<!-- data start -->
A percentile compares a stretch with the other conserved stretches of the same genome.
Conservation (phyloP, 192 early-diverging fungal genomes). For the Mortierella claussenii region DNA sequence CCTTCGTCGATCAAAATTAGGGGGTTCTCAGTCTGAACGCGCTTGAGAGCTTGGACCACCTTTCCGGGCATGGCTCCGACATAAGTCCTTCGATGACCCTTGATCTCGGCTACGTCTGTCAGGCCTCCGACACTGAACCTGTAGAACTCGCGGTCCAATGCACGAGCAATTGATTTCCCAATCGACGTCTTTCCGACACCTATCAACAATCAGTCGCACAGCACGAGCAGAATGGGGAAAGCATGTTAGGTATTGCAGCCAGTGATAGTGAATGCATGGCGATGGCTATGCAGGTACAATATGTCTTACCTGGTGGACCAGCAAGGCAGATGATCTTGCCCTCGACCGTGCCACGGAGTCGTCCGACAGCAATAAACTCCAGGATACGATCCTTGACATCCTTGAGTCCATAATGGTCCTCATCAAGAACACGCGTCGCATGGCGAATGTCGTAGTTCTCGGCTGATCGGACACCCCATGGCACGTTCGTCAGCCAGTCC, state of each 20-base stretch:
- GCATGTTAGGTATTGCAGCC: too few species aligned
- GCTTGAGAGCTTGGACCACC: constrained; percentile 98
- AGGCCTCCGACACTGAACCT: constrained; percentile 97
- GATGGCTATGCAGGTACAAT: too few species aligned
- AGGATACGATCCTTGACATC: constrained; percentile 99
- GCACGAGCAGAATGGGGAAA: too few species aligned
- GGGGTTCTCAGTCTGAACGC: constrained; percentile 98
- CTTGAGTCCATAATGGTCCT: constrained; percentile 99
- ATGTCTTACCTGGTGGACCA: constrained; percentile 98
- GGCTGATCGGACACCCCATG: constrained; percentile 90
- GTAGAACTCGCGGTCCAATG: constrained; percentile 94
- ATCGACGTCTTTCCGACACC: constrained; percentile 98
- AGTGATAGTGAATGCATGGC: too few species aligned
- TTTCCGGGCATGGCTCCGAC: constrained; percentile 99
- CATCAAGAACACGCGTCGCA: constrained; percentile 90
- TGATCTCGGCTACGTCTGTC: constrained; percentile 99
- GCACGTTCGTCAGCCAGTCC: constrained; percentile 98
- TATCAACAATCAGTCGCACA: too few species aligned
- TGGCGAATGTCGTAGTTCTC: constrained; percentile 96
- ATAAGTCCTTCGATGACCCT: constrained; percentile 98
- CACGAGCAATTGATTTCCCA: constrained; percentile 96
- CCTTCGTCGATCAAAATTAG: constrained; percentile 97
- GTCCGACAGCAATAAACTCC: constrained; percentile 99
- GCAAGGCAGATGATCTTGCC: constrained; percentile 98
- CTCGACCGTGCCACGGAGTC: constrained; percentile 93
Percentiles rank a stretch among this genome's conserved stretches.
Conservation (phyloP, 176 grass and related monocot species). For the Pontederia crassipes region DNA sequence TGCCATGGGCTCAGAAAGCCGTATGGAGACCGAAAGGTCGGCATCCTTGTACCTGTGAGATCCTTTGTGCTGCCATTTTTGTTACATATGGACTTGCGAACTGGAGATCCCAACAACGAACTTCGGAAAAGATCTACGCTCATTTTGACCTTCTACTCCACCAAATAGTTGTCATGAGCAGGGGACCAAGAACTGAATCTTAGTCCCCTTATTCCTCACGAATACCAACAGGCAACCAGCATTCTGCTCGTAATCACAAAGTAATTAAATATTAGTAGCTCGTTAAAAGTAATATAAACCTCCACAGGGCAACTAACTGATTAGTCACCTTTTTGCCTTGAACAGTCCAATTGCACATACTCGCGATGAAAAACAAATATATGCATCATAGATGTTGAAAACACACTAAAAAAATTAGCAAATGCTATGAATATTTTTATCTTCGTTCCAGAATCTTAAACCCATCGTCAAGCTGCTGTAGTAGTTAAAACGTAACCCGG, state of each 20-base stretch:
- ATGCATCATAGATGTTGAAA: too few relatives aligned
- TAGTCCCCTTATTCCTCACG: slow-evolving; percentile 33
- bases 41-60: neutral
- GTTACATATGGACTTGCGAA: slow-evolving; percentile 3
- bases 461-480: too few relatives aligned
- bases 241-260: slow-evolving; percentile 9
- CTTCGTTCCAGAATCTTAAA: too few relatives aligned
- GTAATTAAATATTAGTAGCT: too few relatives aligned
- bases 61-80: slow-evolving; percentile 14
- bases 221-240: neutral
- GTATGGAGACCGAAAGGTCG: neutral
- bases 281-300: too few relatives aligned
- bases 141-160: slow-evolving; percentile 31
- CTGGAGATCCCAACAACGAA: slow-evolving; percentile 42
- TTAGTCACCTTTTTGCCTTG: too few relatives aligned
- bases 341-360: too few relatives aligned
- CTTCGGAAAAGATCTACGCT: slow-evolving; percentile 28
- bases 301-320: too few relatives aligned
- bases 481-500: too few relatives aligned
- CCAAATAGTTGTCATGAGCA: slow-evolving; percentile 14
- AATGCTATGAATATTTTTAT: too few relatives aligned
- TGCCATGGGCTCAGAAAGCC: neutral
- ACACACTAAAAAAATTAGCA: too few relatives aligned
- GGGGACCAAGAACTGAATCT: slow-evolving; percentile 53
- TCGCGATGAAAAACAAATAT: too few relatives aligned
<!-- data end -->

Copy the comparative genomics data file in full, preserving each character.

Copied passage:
A percentile compares a stretch with the other conserved stretches of the same genome.
Conservation (phyloP, 192 early-diverging fungal genomes). For the Mortierella claussenii region DNA sequence CCTTCGTCGATCAAAATTAGGGGGTTCTCAGTCTGAACGCGCTTGAGAGCTTGGACCACCTTTCCGGGCATGGCTCCGACATAAGTCCTTCGATGACCCTTGATCTCGGCTACGTCTGTCAGGCCTCCGACACTGAACCTGTAGAACTCGCGGTCCAATGCACGAGCAATTGATTTCCCAATCGACGTCTTTCCGACACCTATCAACAATCAGTCGCACAGCACGAGCAGAATGGGGAAAGCATGTTAGGTATTGCAGCCAGTGATAGTGAATGCATGGCGATGGCTATGCAGGTACAATATGTCTTACCTGGTGGACCAGCAAGGCAGATGATCTTGCCCTCGACCGTGCCACGGAGTCGTCCGACAGCAATAAACTCCAGGATACGATCCTTGACATCCTTGAGTCCATAATGGTCCTCATCAAGAACACGCGTCGCATGGCGAATGTCGTAGTTCTCGGCTGATCGGACACCCCATGGCACGTTCGTCAGCCAGTCC, state of each 20-base stretch:
- GCATGTTAGGTATTGCAGCC: too few species aligned
- GCTTGAGAGCTTGGACCACC: constrained; percentile 98
- AGGCCTCCGACACTGAACCT: constrained; percentile 97
- GATGGCTATGCAGGTACAAT: too few species aligned
- AGGATACGATCCTTGACATC: constrained; percentile 99
- GCACGAGCAGAATGGGGAAA: too few species aligned
- GGGGTTCTCAGTCTGAACGC: constrained; percentile 98
- CTTGAGTCCATAATGGTCCT: constrained; percentile 99
- ATGTCTTACCTGGTGGACCA: constrained; percentile 98
- GGCTGATCGGACACCCCATG: constrained; percentile 90
- GTAGAACTCGCGGTCCAATG: constrained; percentile 94
- ATCGACGTCTTTCCGACACC: constrained; percentile 98
- AGTGATAGTGAATGCATGGC: too few species aligned
- TTTCCGGGCATGGCTCCGAC: constrained; percentile 99
- CATCAAGAACACGCGTCGCA: constrained; percentile 90
- TGATCTCGGCTACGTCTGTC: constrained; percentile 99
- GCACGTTCGTCAGCCAGTCC: constrained; percentile 98
- TATCAACAATCAGTCGCACA: too few species aligned
- TGGCGAATGTCGTAGTTCTC: constrained; percentile 96
- ATAAGTCCTTCGATGACCCT: constrained; percentile 98
- CACGAGCAATTGATTTCCCA: constrained; percentile 96
- CCTTCGTCGATCAAAATTAG: constrained; percentile 97
- GTCCGACAGCAATAAACTCC: constrained; percentile 99
- GCAAGGCAGATGATCTTGCC: constrained; percentile 98
- CTCGACCGTGCCACGGAGTC: constrained; percentile 93
Percentiles rank a stretch among this genome's conserved stretches.
Conservation (phyloP, 176 grass and related monocot species). For the Pontederia crassipes region DNA sequence TGCCATGGGCTCAGAAAGCCGTATGGAGACCGAAAGGTCGGCATCCTTGTACCTGTGAGATCCTTTGTGCTGCCATTTTTGTTACATATGGACTTGCGAACTGGAGATCCCAACAACGAACTTCGGAAAAGATCTACGCTCATTTTGACCTTCTACTCCACCAAATAGTTGTCATGAGCAGGGGACCAAGAACTGAATCTTAGTCCCCTTATTCCTCACGAATACCAACAGGCAACCAGCATTCTGCTCGTAATCACAAAGTAATTAAATATTAGTAGCTCGTTAAAAGTAATATAAACCTCCACAGGGCAACTAACTGATTAGTCACCTTTTTGCCTTGAACAGTCCAATTGCACATACTCGCGATGAAAAACAAATATATGCATCATAGATGTTGAAAACACACTAAAAAAATTAGCAAATGCTATGAATATTTTTATCTTCGTTCCAGAATCTTAAACCCATCGTCAAGCTGCTGTAGTAGTTAAAACGTAACCCGG, state of each 20-base stretch:
- ATGCATCATAGATGTTGAAA: too few relatives aligned
- TAGTCCCCTTATTCCTCACG: slow-evolving; percentile 33
- bases 41-60: neutral
- GTTACATATGGACTTGCGAA: slow-evolving; percentile 3
- bases 461-480: too few relatives aligned
- bases 241-260: slow-evolving; percentile 9
- CTTCGTTCCAGAATCTTAAA: too few relatives aligned
- GTAATTAAATATTAGTAGCT: too few relatives aligned
- bases 61-80: slow-evolving; percentile 14
- bases 221-240: neutral
- GTATGGAGACCGAAAGGTCG: neutral
- bases 281-300: too few relatives aligned
- bases 141-160: slow-evolving; percentile 31
- CTGGAGATCCCAACAACGAA: slow-evolving; percentile 42
- TTAGTCACCTTTTTGCCTTG: too few relatives aligned
- bases 341-360: too few relatives aligned
- CTTCGGAAAAGATCTACGCT: slow-evolving; percentile 28
- bases 301-320: too few relatives aligned
- bases 481-500: too few relatives aligned
- CCAAATAGTTGTCATGAGCA: slow-evolving; percentile 14
- AATGCTATGAATATTTTTAT: too few relatives aligned
- TGCCATGGGCTCAGAAAGCC: neutral
- ACACACTAAAAAAATTAGCA: too few relatives aligned
- GGGGACCAAGAACTGAATCT: slow-evolving; percentile 53
- TCGCGATGAAAAACAAATAT: too few relatives aligned